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Cones of New York City

U.S. Patent 2333273A, safety marker.

Safety cones have a nearly ritualistic purpose in New York City, presumably a function of habit, local custom, and the “law of large numbers” that dominates life in a dense urban area. The streets, buildings, utility vaults, sidewalks, and so on are also quite old in U.S. terms (though laughably young compared to infrastructure in other parts of the world), and the delightful utility and communications privatization of the 80s means every strip of roadway, block of sidewalk, hand-hole, and storm garden is at near-constant risk of being dug in search of whatever lies beneath.2 3

In particular, the city is long on concerned citizens and relatively short on trained specialists. The trained specialists (lineworkers, telecom crews, road crews, and many others that keep the city breathing, humming, and buzzing) that do interact with the environment tend to be wanting of time and equipment, and so often leave the jobsite in what begins as a temporary state, but quickly becomes long-term. Building superintendents, frustrated brownstone owners, traffic enforcement agents, and others set to work, making do with found objects and doing their best to make sure their little stretch of sidewalk is safe.4

The object most often close-at-hand? The humble traffic cone.

While not exactly cheap, they have the advantage of being mostly unaccountable—a few have the owning company’s logo screenprinted on them, but more often than not, they’re anonymous, ubiquitous, and won’t be missed. Without serial numbers or an RFID tag, and with personal injury attorneys ever looming5, you can’t really get yelled at for using (or losing) too many cones.

So then: a tour of cones and their usage in New York City.

Inverted cones

An orange safety cone inverted and placed into the open hole of a street lamp base.
Cone as insulator.

Here, a cone is doing double duty—it’s providing a visible warning of a possible trip hazard, and it’s preventing wandering hands from touching the (possibly live) wiring inside the street lamp base until the concrete sets and the lamp post can be installed.

(This is on the same block as the locally-famous digital construction sign “hack,” shown below, and it’s with some irony I report the original streetlight was destroyed by—you guessed it—a speeding vehicle.)

Wow, finally some truthful messaging I can get behind. Prospect Heights, Brooklyn, 10/07/19.

— curtisfox (@curtisfox) October 7, 2019

What makes this traffic barrel more effective upside-down rather than right-side up? Only the person who placed it knows. It might be covering some exposed rebar in lieu of a proper impalement cap.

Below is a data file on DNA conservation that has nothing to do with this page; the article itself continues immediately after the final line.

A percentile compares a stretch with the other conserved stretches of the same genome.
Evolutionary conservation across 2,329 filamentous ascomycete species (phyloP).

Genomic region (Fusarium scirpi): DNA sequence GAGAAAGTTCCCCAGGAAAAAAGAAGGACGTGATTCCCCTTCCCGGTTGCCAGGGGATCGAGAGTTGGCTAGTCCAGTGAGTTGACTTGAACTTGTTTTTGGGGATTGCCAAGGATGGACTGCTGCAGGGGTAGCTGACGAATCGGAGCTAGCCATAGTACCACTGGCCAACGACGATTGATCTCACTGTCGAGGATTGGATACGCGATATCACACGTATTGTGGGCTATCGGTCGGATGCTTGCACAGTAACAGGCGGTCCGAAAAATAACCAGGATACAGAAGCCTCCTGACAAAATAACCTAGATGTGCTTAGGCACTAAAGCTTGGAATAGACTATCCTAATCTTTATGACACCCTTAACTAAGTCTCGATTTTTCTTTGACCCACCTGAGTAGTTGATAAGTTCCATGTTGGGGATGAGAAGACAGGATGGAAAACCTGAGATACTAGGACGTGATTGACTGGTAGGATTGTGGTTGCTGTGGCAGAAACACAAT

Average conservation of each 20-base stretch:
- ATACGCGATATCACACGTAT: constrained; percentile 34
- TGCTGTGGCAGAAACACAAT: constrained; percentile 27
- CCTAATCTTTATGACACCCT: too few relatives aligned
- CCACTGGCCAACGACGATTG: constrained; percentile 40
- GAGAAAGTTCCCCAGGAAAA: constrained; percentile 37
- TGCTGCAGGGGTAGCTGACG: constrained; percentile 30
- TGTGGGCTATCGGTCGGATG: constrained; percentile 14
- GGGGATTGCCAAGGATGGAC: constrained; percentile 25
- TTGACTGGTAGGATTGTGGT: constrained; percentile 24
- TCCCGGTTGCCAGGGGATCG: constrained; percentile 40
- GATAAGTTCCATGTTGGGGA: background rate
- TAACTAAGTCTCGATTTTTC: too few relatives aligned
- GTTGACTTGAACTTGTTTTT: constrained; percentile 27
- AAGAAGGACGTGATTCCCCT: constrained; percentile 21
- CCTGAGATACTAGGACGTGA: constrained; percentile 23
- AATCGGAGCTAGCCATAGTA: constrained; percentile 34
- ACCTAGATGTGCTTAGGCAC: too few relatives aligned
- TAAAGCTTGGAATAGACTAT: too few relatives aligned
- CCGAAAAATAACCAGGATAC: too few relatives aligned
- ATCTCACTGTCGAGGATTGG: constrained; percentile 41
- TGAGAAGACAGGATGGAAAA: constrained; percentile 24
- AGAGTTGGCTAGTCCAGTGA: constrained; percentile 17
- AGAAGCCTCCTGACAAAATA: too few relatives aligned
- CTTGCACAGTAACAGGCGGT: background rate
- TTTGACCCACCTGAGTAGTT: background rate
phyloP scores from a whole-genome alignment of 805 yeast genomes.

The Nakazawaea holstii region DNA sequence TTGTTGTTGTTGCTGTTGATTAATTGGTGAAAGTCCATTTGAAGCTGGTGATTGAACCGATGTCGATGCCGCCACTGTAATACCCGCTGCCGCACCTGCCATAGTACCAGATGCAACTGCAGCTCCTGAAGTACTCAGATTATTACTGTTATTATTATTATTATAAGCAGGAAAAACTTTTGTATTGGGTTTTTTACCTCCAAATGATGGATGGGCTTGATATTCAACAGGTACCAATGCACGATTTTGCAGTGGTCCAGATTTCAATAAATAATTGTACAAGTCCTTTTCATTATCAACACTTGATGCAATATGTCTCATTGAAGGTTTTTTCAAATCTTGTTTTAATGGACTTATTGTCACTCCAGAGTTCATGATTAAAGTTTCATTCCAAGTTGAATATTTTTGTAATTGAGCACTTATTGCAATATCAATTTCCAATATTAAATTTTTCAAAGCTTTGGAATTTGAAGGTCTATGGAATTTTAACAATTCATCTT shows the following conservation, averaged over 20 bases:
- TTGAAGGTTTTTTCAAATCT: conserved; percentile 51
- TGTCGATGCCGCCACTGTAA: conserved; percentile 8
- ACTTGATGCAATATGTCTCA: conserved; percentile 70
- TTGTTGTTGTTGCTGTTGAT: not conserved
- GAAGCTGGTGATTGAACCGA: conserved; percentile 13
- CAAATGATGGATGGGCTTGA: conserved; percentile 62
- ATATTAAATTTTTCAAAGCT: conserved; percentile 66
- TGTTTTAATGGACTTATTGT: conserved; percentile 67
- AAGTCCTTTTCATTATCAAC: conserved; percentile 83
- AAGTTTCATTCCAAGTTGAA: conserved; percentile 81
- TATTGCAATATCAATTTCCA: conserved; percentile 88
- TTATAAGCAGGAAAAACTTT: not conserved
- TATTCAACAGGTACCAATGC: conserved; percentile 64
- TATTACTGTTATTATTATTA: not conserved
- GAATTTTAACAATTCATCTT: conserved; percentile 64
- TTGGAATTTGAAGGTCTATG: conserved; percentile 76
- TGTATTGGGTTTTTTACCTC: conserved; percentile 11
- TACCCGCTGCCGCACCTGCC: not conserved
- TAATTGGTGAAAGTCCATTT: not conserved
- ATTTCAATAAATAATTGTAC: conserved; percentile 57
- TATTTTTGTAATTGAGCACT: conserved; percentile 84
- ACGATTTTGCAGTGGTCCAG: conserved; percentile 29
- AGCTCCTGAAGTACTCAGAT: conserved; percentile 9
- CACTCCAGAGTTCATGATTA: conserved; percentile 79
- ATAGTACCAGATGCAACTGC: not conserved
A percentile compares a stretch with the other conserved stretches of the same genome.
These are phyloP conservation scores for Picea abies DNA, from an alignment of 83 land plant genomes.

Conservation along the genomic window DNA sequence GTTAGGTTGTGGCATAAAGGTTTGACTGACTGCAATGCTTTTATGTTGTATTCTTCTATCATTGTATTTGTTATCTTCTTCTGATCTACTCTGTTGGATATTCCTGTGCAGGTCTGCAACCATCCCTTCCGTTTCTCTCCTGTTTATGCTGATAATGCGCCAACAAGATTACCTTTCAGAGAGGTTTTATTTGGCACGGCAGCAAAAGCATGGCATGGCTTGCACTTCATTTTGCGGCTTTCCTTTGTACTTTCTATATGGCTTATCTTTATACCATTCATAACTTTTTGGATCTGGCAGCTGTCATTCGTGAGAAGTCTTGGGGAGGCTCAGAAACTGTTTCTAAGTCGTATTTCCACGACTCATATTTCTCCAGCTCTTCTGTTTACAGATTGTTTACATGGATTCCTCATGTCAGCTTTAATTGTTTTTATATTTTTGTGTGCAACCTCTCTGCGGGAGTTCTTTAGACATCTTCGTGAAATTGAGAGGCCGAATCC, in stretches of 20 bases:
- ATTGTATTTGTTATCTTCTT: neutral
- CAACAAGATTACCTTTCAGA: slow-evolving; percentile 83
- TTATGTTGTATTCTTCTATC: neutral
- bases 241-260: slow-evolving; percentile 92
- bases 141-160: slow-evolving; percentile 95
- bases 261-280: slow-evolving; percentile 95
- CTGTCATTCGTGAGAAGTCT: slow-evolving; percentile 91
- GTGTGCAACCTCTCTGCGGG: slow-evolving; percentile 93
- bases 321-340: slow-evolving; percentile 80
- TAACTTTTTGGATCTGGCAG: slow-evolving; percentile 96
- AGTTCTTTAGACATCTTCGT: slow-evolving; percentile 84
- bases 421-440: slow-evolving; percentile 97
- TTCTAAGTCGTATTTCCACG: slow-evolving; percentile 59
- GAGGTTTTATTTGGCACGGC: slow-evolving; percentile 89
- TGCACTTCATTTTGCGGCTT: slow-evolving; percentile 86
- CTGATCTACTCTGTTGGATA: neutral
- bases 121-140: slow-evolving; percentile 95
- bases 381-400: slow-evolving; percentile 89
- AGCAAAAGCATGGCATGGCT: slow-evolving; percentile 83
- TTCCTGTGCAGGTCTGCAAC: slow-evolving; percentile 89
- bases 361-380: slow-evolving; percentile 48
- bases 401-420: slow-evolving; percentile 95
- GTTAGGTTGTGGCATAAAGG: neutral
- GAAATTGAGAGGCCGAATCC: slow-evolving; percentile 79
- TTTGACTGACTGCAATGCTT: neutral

Inverted road work barrel on freshly-poured concrete, surrounded by two safety cones.

Cones can also be used to simultaneously mark and fill a pothole. By inserting the cone into the opening, passers-by are discouraged from moving the cone to find out what’s underneath, and the cone won’t migrate in heavy wind.

Cone partially inserted into hole in a bike path.

In the most extreme case, the cone has completely transcended its function as a highly visible warning indicator, subsumed instead by the role of sealing and filling: Cone fully inserted into a sidewalk hole, nearly flush with surface.

Cones as volume

If a hole is too large for a single cone to fill, multiple cones can be used. Three orange safetycones piled into a pothole next to a street drain. One is flattened. As in earlier examples, these cones are serving both as a warning to drivers and pedestrians—look out! pothole!—but also as a temporary fix. Based on the tire marks, it appears these cones have successfully functioned as roadway themselves.

Note, too, that there are three distinct types of cone present in this photo: a harder-plastic type with an indentation for use with a linking cone bar, the older, more rubber-type cone, and a thinner, cylindrical one, sometimes called a “delineator” cone and typically used for lane markings. Were these cones re-purposed from other nearby hazards in order to address this more pressing pothole? Were these the oldest or most damaged cones available to the individual that marked this hole? Or were the cones added one at a time as the pothole grew as rain and traffic chipped at the edges?

Is it any coincidence that Con Edison’s current wordmark, stylized coned, spells “coned?”

Saving parking doesn’t work

It’s impossible to pinpoint a precise number of traffic cones that are stolen. Utilities say they allow their employees to repossess traffic cones, though not if they are being used in a safety function. Current owners do not take kindly to having their cones touched. John DiGiulio, a Water Department spokesman, said he collects them only if he is in an official vehicle so there is no misunderstanding.

Blew, the PSE&G manager, said the company doesn’t worry much about the strays.

“We do a lot of community involvement,” he said. “If I was to be out somewhere at a function in a local township, and they have some PSE&G cones, I wouldn’t go over there and say, ‘Hey, give me those cones back.’ They’re out there, they’re doing good work as a cone, and we don’t really police that.”

Street baskets


  2. Ingrid Burrington, Networks of New York: an Illustrated Field Guide to Urban Internet Infrastructure (Brooklyn: Melville House, 2016).↩︎

  3. The NYC DOT has come up with a fairly reasonable scheme where utilities are encouraged to do maintenance just before resurfacing, and thereafter, the fresher the road surface you are digging up, the more of a fine you pay. This, of course, does not apply to gardens.↩︎

  4. For good reason. The responsibilities—and liability—of building owners with sidewalk frontage are significant.↩︎